|Comments||Towards the end of the 19th century and at the start of the 20th, mandolins became very popular in North America, likely due to European immigrants bringing their musical styles with them. As a result, there was a great increase in the construction of these instruments and this led to many innovations – including Orville Gibson’s radical blend of violin and mandolin principles in the Gibson A and F style mandolins.
August Pollmann was a musical equipment distributor in New York in the late 1800′s. Distrubutors then, as now, contracted with builders to produce instruments to meet market trends. This instrument, the August Pollmann Royal Mandoline Banjo, was likely built by Pehr Anderberg, a Swedish guitar builder who had immigrated to the US in the Civil War era. His shop was in Boston, and he also built instruments for the Haynes company.
This 1890s August Pollmann Royal Mandoline Banjo is a blend of at least two instruments. Strung like a 5-string banjo, it has the body size of a mandolin. Mandolins at that time often had European-traditional bowl backs, so the body construction is more like a mandola. This specific example uses mahogany for the back and sides; other Pollmanns feature Brazilian rosewood.
The instrument is in good playing order. It’s had a few repairs over the years but has been solidly repaired, and it sounds quite good.
|Serial Number||N/A, but dates to the 1890′s and probably built at the Pehr Anderberg shop in Boston, Massachusetts, USA.|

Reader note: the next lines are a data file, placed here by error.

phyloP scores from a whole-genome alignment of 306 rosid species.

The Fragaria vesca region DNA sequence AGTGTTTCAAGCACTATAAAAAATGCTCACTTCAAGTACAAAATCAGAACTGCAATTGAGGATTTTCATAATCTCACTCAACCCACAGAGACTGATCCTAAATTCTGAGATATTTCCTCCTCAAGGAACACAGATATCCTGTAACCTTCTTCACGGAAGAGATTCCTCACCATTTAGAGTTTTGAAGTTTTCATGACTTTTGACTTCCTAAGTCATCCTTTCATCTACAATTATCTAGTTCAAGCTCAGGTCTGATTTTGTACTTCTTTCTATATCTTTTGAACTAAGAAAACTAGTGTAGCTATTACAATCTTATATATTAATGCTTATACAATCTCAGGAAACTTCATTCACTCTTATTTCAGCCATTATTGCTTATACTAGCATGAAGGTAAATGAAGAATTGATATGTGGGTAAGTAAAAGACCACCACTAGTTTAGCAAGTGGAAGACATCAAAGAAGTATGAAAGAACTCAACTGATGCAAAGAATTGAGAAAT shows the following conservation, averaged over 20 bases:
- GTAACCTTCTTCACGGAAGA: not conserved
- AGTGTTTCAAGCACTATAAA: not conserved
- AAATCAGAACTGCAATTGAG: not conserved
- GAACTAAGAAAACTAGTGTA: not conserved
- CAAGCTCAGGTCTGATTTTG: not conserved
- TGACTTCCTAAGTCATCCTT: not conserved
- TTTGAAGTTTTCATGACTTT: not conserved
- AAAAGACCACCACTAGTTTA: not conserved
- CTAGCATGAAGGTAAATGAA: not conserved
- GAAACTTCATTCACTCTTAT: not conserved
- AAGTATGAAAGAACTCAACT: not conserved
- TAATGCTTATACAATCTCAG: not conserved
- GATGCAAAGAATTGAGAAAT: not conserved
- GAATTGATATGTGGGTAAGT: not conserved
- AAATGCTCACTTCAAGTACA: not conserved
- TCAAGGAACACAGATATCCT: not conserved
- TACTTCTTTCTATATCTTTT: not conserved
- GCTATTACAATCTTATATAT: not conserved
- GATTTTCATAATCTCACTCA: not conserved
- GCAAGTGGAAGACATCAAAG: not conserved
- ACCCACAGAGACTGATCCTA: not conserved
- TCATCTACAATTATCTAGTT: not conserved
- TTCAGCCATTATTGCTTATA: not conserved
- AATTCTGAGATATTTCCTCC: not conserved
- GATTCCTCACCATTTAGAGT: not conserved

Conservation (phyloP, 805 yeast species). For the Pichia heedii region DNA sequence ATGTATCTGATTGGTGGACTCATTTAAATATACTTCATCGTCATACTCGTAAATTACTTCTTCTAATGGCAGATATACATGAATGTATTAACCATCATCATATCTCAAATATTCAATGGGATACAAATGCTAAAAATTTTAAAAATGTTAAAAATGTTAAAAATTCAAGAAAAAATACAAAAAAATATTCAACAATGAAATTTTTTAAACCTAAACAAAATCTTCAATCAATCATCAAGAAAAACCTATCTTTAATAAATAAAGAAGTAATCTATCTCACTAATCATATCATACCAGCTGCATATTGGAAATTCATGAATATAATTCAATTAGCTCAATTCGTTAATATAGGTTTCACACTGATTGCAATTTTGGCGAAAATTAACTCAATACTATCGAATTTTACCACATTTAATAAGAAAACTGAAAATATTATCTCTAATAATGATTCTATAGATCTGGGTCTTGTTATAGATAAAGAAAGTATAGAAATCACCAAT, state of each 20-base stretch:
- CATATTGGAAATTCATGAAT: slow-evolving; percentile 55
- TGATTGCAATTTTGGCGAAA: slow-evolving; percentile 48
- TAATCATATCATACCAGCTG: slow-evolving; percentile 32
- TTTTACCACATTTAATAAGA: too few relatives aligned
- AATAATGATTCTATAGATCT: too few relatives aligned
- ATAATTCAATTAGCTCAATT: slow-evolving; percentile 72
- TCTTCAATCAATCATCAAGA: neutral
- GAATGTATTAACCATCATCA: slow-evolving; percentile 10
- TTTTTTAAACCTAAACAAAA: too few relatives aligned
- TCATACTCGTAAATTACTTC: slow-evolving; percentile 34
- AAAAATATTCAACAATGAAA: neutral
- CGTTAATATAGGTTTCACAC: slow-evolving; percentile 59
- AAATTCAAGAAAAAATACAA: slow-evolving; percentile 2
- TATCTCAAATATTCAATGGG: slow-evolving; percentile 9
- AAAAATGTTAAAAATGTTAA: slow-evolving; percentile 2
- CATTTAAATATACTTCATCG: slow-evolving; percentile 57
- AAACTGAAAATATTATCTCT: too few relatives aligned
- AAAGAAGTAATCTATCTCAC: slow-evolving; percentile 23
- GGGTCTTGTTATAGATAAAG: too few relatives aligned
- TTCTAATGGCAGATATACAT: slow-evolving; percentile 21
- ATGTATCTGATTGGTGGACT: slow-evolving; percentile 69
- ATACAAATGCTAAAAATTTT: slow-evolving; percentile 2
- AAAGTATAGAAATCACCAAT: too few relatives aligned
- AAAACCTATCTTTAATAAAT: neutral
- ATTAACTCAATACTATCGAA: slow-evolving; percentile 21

|Pricing||$750.00 CAD with non-orignal case. SOLD|
|Neck||Mahogany neck with Brazilian rosewood fingerboard. 23.75 inch scale length, 1.25 inch nut width. Celluloid badge on headstock, with engraving reading ‘August Pollmann’s Royal Mandoline Banjo’. The neck has a pronounced V-profile. 5th string tuner at the 5th fret.|
|Frets||Tang-type narrow frets with minor wear.|
|Body||Teardrop shape body with mahogany back and sides, spruce top. The top has an inlay between the soundhole and bridge, characteristic of European bowl-back mandolins. The top has three transverse braces; the back also has three with one bearing a brand reading ‘PAT MAY 3rd 1887′. The top has maple binding with purfling.|
|Finish||Original natural varnish finish in reasonable condition.|
|Hardware/electronics||Original banjo-style friction tuners marked ‘PAT MAY 8.88′. Ebony bridge with fretwire saddle. The tailpiece reads ‘WM. GERKE PROV. R.I’ and ‘PAT’D Jan 31 1888′|
|Playability/Action||Plays nicely. It’s light and compact, and has an open, airy sound, perhaps reminiscent of a dulcimer.|
|Case||Non-original case included.|
This instrument is SOLD. For details on other instruments we have avaialble, contact us here
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